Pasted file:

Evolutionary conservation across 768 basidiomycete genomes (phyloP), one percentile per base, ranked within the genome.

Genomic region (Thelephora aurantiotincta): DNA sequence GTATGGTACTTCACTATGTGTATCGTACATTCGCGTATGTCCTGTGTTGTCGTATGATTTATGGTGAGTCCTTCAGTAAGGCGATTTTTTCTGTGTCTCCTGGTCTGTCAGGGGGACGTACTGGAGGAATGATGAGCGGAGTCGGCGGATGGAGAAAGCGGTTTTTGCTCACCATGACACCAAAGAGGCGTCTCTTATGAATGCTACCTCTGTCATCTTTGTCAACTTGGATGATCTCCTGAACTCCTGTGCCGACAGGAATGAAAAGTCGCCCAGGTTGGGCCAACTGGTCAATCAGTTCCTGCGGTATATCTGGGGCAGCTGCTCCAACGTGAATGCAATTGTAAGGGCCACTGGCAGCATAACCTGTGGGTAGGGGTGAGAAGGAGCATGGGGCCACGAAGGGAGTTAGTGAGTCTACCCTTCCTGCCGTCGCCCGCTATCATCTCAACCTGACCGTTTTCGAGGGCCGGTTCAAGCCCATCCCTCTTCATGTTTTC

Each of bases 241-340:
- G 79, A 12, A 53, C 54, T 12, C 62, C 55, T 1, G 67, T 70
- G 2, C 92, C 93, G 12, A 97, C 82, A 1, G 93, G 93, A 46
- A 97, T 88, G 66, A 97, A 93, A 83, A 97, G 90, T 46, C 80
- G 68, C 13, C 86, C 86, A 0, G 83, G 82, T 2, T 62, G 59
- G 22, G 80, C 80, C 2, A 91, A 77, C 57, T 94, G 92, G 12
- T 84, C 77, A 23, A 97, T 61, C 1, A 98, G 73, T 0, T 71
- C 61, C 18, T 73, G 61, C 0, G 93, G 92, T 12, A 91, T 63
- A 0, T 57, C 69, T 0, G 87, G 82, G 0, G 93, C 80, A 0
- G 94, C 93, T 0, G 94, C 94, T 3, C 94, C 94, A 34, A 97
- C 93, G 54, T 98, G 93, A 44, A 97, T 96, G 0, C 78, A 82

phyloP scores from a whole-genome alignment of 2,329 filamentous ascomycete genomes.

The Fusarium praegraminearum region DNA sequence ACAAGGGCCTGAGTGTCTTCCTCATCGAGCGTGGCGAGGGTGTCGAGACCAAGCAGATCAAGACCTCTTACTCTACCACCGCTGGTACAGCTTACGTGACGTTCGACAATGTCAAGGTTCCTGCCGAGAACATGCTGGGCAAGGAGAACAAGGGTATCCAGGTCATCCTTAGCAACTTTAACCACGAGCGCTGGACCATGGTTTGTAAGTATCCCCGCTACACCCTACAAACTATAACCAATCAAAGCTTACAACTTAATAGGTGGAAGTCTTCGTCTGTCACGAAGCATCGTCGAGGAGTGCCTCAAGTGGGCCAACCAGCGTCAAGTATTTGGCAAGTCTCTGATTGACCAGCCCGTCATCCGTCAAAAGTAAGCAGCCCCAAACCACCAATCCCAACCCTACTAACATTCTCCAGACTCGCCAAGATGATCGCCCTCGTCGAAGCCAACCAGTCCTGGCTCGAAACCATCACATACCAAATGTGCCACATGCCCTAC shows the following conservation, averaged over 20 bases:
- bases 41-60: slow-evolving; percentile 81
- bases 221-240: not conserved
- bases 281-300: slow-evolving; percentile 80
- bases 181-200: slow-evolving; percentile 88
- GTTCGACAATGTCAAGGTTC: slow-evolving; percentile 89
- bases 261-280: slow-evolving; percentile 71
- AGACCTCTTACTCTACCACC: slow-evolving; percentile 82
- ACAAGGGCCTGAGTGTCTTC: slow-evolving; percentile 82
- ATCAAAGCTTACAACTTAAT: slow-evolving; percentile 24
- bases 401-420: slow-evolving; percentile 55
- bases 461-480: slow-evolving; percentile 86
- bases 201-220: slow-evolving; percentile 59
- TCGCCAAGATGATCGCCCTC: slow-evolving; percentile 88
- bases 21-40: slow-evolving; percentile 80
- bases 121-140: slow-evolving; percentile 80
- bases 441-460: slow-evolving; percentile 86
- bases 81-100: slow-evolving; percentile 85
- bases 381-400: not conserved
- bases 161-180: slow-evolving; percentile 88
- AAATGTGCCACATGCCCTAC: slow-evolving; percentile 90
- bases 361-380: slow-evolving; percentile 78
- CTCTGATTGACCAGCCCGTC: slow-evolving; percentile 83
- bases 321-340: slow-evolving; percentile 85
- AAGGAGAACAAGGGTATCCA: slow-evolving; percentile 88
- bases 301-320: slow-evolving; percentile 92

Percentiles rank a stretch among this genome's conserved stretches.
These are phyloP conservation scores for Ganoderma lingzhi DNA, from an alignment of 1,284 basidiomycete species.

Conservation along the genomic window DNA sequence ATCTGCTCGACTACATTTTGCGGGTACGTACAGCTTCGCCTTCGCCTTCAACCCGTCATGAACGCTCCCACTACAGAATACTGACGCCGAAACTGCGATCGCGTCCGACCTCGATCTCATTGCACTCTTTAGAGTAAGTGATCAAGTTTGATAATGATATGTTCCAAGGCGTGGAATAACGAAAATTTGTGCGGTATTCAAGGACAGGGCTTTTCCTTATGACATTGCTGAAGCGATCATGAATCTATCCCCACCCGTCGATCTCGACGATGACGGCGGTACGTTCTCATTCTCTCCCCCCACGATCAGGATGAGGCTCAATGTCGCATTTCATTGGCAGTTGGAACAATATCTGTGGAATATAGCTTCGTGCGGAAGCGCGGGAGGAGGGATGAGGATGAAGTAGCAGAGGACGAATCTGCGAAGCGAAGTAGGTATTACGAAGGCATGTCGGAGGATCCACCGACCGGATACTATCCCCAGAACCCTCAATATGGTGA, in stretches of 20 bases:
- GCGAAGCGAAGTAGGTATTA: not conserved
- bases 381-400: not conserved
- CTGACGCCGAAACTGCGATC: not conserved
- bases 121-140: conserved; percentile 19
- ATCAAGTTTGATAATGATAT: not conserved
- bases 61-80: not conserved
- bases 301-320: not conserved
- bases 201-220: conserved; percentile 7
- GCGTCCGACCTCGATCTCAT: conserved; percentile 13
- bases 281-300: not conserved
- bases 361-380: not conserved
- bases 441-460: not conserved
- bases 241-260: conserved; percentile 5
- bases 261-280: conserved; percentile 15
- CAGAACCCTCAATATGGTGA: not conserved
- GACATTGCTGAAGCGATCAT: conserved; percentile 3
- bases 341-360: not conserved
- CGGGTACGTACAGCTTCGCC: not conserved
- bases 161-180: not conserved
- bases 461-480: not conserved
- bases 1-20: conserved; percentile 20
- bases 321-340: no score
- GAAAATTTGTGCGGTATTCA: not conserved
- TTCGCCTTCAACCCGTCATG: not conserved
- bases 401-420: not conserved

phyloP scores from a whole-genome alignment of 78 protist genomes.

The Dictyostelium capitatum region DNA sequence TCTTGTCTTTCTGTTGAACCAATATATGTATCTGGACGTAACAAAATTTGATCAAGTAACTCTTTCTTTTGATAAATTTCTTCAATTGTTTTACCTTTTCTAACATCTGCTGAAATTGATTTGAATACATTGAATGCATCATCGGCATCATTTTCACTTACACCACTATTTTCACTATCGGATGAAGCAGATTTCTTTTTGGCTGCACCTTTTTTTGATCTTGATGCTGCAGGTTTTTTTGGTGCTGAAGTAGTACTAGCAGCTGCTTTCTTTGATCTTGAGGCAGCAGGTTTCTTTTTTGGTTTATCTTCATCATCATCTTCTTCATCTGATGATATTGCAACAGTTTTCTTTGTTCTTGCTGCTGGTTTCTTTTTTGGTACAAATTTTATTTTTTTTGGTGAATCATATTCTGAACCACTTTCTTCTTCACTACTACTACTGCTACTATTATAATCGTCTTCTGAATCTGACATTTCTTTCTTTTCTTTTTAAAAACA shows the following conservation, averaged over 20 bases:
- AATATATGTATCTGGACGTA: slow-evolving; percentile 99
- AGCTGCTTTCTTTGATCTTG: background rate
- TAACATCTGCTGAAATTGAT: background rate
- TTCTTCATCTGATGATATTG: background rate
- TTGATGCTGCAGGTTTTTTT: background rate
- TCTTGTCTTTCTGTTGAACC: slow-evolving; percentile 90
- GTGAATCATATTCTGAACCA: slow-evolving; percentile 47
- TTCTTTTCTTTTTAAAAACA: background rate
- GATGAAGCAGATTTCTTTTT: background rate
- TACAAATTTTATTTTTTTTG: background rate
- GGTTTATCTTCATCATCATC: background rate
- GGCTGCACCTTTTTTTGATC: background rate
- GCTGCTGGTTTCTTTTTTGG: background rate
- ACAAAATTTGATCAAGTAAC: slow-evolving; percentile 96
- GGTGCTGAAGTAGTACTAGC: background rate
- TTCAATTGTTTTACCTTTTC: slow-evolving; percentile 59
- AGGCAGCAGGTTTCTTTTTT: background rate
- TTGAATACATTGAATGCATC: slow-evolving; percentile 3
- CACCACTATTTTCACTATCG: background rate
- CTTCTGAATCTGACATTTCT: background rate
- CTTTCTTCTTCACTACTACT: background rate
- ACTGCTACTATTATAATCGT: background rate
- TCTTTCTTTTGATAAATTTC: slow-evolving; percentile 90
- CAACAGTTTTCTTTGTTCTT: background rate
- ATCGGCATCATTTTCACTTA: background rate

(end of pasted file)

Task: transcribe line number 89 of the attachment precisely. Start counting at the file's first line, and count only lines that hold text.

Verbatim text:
- CACCACTATTTTCACTATCG: background rate